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  1. PUBLIC - OAuth2
  2. OAUTH2-42 REQ029 Authorization Code Flow: Prevent Impersonation of Resource Owner
  3. OAUTH2-96

REQ029.UC001 PREVENT Misuse of Authorization Code to Impersonate Resource Owner


    • Type: Sub-Task
    • Status: Closed
    • Priority: Minor
    • Resolution: Completed
    • Affects Version/s: None
    • Fix Version/s: 1.0-portal_7.1.0
    • Component/s: None
    • Labels:



      Undesirable postconditions:

      • Legitimate application user account is victim’s
      • OAuth2 service user account is attacker’s
      • Attacker can log into the victim’s legitimate application user account at any time (until victim disconnects the OAuth2 service on the application side)


      Due to the stateless nature of the web, there is not safe to assume that the authorization code is sent to the legitimate app as a consequence of authorization server interactions with the legitimate user.



      • The legitimate app retrieves user information from the OAuth secured API and matches it with a local account in the target app’s database to log them into the target app
      • The legitimate app allows its users to log in with or link their account to multiple OAuth providers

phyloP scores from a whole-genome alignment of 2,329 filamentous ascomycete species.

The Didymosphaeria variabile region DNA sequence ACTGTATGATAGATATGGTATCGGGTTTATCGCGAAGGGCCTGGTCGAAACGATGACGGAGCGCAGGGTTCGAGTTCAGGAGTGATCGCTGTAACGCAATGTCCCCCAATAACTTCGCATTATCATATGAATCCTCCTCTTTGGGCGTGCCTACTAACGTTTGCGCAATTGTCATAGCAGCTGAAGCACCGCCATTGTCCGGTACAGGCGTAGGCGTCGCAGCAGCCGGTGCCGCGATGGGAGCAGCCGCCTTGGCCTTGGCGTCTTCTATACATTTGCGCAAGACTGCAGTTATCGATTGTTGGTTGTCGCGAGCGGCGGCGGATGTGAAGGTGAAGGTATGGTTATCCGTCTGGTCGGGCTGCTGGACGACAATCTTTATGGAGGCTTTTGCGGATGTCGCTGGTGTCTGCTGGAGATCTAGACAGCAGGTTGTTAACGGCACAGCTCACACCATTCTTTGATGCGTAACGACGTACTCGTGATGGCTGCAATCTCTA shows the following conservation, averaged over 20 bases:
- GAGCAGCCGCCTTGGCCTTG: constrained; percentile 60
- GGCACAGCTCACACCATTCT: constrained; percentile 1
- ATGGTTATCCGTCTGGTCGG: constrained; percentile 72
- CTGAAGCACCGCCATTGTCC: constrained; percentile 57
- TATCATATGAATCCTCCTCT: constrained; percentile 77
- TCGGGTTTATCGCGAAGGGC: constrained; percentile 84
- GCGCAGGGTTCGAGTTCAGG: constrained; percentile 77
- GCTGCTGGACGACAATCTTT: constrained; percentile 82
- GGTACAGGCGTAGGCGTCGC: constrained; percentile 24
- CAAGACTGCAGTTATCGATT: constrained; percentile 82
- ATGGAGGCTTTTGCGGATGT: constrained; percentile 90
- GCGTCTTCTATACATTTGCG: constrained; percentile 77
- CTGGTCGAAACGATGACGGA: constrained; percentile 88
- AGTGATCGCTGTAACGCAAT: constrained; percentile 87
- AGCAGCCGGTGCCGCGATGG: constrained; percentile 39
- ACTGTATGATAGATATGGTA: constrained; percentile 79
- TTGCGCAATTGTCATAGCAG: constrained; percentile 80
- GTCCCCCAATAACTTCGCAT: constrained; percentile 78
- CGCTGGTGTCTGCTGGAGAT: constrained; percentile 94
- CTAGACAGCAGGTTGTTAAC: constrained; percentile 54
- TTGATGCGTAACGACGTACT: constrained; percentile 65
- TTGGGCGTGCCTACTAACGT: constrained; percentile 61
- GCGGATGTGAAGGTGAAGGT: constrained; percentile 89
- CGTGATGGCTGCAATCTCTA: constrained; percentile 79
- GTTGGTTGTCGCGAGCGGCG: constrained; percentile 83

• The victim has previously registered as a user with the OAuth provider
      • The victim is logged in at the OAuth provider
      • The attacker registers as a user with the same OAuth provider


      Event flow:

      1. The attacker initiates a login to the legitimate app, but uses a browser plugin or similar to prevent the browser following the redirect back to the legitimate app at its redirect_uri after authenticating and granting authorization at the OAuth2 provider
      2. The victim is tricked into visiting the URL from the attacker’s redirect
      3. Visiting the URL will trigger an exchange of authorization code for access token and the legitimate app will then link the access code to the victim’s user on the legitimate site
      4. Since the victim’s user at the legitimate app is now linked to the attacker’s user at the OAuth provider and the attacker can log in as the victim at any time


      Expected outcome: The OAuth provider should not provide the access token


      Mitigation @ Legitimate client:

      • This is essentially a CSRF attack on the redirect_uri, so a CSRF token MUST be provided when exchanging the authorization code for the access token. The OAuth2 spec provides the “state” parameter which should be provided by the legitimate when requesting authorization. The OAuth provider MUST reflect the same parameter when sending the request to the redirect_uri, enabling the legitimate app to check the CSRF token.


      Mitigation @ OAuth2 Provider


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              tomas.polesovsky Tomáš Polešovský
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